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dc.contributor.authorScocco, Christopher Michael
dc.date.accessioned2014-03-04T18:29:37Z
dc.date.available2014-03-04T18:29:37Z
dc.date.issued2010-05
dc.identifier.otherscocco_christopher_m_201005_ms
dc.identifier.urihttp://purl.galileo.usg.edu/uga_etd/scocco_christopher_m_201005_ms
dc.identifier.urihttp://hdl.handle.net/10724/26478
dc.description.abstractHuman structures may be occupied, at least temporarily, by insects and other arthropods. Some are perennial pests, while others occasionally invade structures. A field study in 2008 – 2009 determined that occasional invader species in natural and artificially-created harborages adjacent to buildings were primarily isopods (Malacostraca: Isopoda) (37%), spiders (Arachnida: Araneae) (28%), earwigs (Insecta: Dermaptera) (13%), and adult crickets (Insecta: Orthoptera) (8%). Pitfall trapping demonstrated seasonal differences in activity of occasional invaders with the number of harborages observed. In laboratory assays, five plant-extracted essential oils (spearmint, peppermint, wintergreen, cinnamon and clove) were repellent to Argentine ant, Linepithema humile (Mayr), workers at concentrations from 0.10 to 10% (v/v) at 0 and 7 days after application. Essential oils are viable alternatives to conventional chemical repellents of the Argentine ant and occasional invader species.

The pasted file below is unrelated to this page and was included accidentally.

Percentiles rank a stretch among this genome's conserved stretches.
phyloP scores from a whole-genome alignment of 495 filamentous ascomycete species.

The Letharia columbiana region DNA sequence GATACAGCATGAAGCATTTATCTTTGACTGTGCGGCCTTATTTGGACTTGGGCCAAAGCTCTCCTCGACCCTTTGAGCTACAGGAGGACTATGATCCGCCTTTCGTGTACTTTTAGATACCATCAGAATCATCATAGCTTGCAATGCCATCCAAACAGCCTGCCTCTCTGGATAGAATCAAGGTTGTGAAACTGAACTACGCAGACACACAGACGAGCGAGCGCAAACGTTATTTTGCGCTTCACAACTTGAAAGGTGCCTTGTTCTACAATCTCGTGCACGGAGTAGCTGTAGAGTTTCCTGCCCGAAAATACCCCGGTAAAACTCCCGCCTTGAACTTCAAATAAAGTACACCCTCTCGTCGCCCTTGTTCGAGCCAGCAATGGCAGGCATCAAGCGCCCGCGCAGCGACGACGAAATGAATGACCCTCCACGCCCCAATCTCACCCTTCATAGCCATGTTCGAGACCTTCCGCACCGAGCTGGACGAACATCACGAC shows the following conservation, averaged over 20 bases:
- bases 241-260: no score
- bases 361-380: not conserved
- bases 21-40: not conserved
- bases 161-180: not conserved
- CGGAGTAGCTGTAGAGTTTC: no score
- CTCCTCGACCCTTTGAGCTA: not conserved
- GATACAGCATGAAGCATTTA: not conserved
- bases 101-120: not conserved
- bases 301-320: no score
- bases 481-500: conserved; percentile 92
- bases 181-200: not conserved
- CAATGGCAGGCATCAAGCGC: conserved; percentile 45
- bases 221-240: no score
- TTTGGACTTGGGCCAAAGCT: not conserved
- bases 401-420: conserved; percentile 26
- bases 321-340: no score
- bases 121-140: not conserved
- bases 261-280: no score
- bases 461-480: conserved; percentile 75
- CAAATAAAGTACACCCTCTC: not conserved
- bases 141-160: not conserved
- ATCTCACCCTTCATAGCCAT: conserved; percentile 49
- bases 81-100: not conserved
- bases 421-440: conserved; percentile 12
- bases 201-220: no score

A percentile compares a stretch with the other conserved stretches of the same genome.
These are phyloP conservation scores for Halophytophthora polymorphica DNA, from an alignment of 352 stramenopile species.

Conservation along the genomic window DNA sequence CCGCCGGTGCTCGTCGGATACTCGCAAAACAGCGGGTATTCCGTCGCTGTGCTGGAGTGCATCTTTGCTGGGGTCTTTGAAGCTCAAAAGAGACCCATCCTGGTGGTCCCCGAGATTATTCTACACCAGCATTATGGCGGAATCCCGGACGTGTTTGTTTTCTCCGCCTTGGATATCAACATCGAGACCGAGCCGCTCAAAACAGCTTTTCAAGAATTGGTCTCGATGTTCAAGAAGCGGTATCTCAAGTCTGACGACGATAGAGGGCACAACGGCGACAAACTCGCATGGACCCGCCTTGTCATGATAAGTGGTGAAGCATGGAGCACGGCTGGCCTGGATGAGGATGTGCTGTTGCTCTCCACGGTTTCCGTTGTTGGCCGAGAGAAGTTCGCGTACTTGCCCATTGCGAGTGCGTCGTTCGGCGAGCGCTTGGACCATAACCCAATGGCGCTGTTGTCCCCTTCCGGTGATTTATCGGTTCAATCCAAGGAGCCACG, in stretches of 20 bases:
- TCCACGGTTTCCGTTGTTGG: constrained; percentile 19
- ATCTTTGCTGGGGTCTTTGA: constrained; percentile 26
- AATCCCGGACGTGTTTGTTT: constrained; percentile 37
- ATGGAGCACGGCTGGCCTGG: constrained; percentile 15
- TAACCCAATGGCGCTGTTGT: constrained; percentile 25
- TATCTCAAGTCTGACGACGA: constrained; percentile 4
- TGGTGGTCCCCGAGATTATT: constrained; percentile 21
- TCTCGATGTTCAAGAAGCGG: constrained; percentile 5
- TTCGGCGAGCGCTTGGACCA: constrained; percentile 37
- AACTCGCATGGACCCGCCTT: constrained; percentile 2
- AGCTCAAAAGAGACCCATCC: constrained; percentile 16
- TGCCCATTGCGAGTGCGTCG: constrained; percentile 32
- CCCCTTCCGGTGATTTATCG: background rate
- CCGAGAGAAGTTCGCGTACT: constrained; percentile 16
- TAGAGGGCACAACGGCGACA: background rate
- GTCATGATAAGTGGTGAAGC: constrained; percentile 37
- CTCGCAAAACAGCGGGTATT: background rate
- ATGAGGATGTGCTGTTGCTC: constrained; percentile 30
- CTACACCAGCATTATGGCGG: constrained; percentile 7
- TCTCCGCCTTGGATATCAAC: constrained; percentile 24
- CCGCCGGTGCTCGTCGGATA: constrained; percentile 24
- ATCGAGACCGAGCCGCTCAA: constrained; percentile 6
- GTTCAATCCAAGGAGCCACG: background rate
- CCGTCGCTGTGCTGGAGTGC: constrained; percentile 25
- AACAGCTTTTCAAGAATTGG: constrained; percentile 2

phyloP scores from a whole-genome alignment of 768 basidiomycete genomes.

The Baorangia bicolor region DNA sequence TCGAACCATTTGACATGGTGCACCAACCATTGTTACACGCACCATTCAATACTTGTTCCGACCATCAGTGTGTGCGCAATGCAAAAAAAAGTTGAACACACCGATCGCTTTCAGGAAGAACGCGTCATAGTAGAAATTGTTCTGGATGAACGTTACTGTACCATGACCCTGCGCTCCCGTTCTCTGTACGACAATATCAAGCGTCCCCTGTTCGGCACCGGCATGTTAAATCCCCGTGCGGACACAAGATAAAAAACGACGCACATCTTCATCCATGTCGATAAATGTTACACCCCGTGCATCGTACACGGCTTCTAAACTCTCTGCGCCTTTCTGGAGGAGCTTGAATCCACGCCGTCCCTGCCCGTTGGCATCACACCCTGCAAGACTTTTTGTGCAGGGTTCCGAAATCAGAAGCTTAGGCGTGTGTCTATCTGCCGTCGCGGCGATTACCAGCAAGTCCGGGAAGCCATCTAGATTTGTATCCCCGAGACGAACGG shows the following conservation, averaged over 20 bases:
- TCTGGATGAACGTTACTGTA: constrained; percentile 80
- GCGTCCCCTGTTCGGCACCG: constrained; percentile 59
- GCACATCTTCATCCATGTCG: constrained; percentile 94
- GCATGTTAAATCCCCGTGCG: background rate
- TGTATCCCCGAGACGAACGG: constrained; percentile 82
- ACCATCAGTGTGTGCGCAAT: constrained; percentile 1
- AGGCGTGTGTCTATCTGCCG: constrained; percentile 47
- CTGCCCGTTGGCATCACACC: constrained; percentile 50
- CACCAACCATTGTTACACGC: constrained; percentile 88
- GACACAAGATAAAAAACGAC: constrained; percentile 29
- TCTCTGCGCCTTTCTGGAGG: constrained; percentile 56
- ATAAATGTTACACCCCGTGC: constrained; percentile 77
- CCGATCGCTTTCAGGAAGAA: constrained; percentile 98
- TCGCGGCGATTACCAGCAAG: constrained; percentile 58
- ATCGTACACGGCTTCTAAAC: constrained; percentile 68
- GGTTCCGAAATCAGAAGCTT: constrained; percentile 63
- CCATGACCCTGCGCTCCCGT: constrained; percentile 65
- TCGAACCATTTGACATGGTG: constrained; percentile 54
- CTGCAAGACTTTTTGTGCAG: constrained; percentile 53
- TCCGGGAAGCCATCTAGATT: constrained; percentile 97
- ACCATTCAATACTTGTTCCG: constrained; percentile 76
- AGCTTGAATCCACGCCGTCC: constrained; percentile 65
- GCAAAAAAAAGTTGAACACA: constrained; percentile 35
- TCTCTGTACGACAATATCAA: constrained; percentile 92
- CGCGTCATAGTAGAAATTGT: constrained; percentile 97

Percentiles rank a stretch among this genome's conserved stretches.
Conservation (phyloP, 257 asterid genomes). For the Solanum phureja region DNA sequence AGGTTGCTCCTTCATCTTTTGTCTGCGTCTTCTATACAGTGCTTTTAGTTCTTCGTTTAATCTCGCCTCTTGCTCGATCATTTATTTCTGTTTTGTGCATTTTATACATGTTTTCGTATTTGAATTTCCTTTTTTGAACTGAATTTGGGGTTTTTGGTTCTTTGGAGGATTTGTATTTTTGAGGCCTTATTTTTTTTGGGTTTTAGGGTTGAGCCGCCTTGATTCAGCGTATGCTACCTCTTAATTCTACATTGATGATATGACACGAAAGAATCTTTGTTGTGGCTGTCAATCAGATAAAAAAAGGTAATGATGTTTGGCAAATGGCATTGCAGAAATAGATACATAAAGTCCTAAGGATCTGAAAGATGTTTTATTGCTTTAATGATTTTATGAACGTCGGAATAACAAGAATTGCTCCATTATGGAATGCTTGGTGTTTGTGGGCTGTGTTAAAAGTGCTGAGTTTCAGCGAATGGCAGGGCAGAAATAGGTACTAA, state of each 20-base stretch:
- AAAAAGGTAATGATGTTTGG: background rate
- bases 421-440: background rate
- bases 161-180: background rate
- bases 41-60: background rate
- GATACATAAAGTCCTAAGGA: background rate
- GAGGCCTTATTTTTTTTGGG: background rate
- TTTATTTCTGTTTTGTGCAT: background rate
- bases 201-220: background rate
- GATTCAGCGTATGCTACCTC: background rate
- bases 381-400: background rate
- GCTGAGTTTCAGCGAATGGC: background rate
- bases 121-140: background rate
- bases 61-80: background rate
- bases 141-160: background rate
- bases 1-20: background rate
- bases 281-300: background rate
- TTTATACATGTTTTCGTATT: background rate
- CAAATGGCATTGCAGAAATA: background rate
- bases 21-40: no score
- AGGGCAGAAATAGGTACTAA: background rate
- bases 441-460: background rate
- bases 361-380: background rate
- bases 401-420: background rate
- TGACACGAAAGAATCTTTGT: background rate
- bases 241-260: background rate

dc.languageeng
dc.publisheruga
dc.rightspublic
dc.subjectintegrated pest management
dc.subjectIPM
dc.subjectoccasional invader pests
dc.subjectessential oils
dc.subjecturban pest management
dc.subjectArgentine ants
dc.subjectLinepithema humile
dc.titleIntegrated pest management tactics in the suburban landscape
dc.typeThesis
dc.description.degreeMS
dc.description.departmentEntomology
dc.description.majorEntomology
dc.description.advisorDaniel Suiter
dc.description.committeeDaniel Suiter
dc.description.committeeWayne Gardner
dc.description.committeeKristine Braman


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